More Club Revelations, and Why Everyone Should Play the Uke

The Sydney short story saga continues! This week’s chunk of Club Revelations, the Sydney Brennan short story I’ve been posting in rough form, can be read here. Remember, you can read it from the beginning or skip ahead to Part 3 if you’ve been keeping up. At this rate, it will probably run to about eight parts, but no guarantees—I might get crazy one week and just post it all.

Driving down Kalanianaole Ave toward downtown Hilo by Judy K. Walker

The early evening drive down Kalanianaole Ave toward Downtown Hilo

If you read last week’s blog post, you’ll know my husband and I were looking forward to seeing Jake Shimabukuro perform (and you may still have The Bohemian Rhapsody stuck in your head). Well, we were not disappointed, although we might have been if we hadn’t left Puna extra early. The show just so happened to coincide with Downtown Hilo’s Aloha First Friday celebration, so we were very lucky to get parking a few blocks away. (And I was very lucky to be wearing flip-flops instead of pretty girly shoes.) We passed food and music and art, but the most tempting diversion had to be the bouncy houses that filled Kalākaua Park. But no time for dilly-dallying—we were on a mission! To a Palace, no less.

Interior of the Palace Theater in Hilo by Judy K. WalkerThe Palace Theatre is a grand old downtown building (over 90 years old) with lots of character, but no air conditioning. They recently installed an impressive photovoltaic system that substantially reduces their operating expenses, so air conditioning is (hopefully) on the horizon. In the meantime, a basket of paper fans greets you at the auditorium entry (already empty when we arrived), and they often leave someone stationed by open exit doors to allow for more air flow.

My husband and I are used to no A/C, so we didn’t think it was that bad. However, I definitely felt for Jake and his bass player Nolan Verner—they had to be melting while they performed onstage under the lights. (The bass accompaniment was remarkably seamless, with a few bass solos included as a bonus.)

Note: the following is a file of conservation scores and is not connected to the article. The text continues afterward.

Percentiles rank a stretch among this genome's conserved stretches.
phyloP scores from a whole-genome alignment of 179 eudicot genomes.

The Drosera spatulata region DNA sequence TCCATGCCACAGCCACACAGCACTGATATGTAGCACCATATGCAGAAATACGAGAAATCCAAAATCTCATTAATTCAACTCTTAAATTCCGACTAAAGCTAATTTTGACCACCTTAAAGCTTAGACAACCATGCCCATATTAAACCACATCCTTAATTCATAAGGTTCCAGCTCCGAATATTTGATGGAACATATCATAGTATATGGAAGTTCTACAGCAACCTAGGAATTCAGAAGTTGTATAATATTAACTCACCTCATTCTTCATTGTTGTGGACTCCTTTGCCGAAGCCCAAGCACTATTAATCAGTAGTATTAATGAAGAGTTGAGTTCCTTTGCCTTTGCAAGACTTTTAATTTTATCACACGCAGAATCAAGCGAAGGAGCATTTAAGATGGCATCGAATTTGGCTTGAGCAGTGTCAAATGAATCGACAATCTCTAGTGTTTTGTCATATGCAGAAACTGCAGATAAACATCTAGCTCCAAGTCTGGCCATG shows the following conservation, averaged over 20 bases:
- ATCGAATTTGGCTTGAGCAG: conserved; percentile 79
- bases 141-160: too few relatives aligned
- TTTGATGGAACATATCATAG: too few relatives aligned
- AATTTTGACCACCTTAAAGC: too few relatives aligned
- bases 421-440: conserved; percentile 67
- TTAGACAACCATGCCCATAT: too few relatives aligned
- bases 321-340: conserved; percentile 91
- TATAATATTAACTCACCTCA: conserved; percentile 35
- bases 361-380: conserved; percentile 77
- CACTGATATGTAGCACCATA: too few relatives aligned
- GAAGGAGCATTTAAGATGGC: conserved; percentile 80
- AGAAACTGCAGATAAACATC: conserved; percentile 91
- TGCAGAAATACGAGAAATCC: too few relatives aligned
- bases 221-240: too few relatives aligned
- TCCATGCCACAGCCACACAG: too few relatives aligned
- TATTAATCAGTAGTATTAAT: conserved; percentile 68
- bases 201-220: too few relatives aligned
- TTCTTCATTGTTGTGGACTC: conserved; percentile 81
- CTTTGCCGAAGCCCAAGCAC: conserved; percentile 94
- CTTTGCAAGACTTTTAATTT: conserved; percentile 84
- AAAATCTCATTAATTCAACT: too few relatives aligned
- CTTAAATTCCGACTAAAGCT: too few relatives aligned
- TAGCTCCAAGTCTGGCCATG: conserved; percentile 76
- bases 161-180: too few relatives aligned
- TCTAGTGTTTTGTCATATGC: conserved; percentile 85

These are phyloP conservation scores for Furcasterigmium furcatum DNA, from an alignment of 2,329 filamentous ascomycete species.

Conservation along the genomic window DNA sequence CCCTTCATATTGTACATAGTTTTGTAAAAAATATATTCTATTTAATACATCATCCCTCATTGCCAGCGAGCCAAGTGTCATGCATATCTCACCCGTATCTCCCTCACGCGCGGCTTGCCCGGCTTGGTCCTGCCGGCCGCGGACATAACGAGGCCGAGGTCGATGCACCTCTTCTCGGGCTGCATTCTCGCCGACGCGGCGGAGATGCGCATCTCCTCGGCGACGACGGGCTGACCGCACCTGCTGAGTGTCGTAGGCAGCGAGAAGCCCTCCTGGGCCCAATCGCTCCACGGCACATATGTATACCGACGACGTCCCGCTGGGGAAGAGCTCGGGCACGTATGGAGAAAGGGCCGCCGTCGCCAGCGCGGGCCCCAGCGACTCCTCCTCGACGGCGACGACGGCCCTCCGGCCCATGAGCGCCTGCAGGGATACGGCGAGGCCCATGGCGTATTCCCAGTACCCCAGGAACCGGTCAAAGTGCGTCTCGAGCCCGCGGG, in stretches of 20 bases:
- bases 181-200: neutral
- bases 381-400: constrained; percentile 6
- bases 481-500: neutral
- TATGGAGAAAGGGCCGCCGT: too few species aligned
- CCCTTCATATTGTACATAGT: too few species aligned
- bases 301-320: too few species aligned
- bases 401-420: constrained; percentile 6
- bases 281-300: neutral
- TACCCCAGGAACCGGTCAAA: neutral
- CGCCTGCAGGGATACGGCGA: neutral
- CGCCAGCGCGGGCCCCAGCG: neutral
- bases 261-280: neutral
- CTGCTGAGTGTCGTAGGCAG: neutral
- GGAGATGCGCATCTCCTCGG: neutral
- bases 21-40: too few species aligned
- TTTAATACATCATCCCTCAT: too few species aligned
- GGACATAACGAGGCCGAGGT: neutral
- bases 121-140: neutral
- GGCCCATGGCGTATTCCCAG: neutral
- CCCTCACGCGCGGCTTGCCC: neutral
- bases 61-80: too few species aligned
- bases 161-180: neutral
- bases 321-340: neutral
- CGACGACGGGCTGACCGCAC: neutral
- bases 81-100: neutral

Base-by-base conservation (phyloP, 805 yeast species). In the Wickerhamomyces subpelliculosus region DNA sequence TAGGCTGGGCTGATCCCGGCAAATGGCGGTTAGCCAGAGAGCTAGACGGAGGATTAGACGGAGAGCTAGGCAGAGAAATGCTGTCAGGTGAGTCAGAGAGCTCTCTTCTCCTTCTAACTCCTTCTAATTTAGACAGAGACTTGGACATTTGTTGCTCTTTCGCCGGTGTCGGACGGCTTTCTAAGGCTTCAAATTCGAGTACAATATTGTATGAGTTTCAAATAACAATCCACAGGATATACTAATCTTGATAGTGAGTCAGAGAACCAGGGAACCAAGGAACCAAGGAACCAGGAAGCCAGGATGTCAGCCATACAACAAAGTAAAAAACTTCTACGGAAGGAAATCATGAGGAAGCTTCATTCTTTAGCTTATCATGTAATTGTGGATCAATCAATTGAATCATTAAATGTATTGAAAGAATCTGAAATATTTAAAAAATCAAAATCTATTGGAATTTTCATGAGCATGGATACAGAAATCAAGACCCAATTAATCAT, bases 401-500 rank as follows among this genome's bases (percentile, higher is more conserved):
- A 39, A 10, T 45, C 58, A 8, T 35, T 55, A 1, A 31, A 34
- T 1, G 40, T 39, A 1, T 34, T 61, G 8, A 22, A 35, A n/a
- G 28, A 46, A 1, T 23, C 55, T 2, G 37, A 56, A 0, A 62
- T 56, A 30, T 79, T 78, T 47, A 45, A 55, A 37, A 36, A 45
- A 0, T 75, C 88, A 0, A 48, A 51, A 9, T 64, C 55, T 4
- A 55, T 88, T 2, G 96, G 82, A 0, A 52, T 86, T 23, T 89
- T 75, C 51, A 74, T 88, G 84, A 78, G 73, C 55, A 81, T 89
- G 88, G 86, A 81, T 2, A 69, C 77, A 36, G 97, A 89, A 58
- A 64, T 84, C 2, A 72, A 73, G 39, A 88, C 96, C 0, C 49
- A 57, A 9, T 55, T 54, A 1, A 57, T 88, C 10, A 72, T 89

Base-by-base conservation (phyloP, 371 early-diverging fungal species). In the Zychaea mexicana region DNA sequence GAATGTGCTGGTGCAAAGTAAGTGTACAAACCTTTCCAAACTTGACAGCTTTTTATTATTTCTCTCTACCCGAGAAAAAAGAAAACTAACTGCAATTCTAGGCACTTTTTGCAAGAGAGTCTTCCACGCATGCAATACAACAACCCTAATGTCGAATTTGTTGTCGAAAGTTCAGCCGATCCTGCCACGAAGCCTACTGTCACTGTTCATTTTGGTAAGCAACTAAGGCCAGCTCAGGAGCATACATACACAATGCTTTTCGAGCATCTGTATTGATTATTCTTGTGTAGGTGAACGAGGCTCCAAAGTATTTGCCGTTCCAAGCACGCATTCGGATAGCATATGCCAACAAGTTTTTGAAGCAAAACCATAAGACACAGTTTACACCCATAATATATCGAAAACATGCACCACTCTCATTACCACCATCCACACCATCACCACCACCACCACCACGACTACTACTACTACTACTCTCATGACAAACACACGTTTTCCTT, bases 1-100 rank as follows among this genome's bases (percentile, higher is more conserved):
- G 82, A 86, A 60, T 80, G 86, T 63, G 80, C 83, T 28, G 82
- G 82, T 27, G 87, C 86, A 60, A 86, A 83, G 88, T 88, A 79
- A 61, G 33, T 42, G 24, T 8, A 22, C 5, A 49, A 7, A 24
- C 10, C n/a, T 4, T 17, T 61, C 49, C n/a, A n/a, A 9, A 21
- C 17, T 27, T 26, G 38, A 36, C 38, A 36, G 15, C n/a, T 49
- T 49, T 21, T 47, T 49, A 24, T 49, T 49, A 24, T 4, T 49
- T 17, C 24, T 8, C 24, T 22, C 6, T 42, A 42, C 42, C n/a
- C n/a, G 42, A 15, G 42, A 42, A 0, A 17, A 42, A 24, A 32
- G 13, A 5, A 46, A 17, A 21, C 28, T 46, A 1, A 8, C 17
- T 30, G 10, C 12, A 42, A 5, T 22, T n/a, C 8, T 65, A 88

Jake Shimabukuro on ukulele and Nolan Verner on bass at the Palace Theater by Judy K. WalkerIt was an amazing performance. Jake Shimabukuro is an ukulele virtuoso. Perhaps even more importantly, he is a man who is obviously having fun, smiling and laughing and literally jumping up and down while playing. (Don’t worry—no ukuleles were harmed during the concert.)

I’ll be honest—I didn’t love everything he played, but I loved that he played it anyway. The man will not be pigeon-holed. For one song, he attached some kind of crazy amp that made his uke sound like Guitar Hero while jamming a solo. (Not crazy about that one.) He followed it with a flamenco song. (Loved that one.) He played original songs and covers, everything from ballads to rock anthems to traditional Hawaiian songs to an ukulele concerto. Seriously—he played an arrangement of a concerto he’d debuted with the Hawaii Symphony Orchestra last year, both hands flying across the uke in ways that seemed to defy the limits of human anatomy. Afterwards, he breathed a sigh of relief and said something along the lines of, “Wow, that was really hard.” Before I’d stopped laughing, he’d moved on to the next song. The man must not have any feeling left in his finger pads.

So what did I take away from the evening, aside from lots of warm and fuzzies and great respect for a dedicated musician? Play what makes you happy. And play what makes life interesting.

Don’t worry—I’ll give you plenty of advance warning if start playing around with technothrillers or a fantasy series. 😉

[All photos by Judy K. Walker; and yes, in some crazy meta, nesting-dolls thing, the image in the bottom left corner of the photo of Jake Shimabukuro and Nolan Verner is the man in front of me taking the same photo]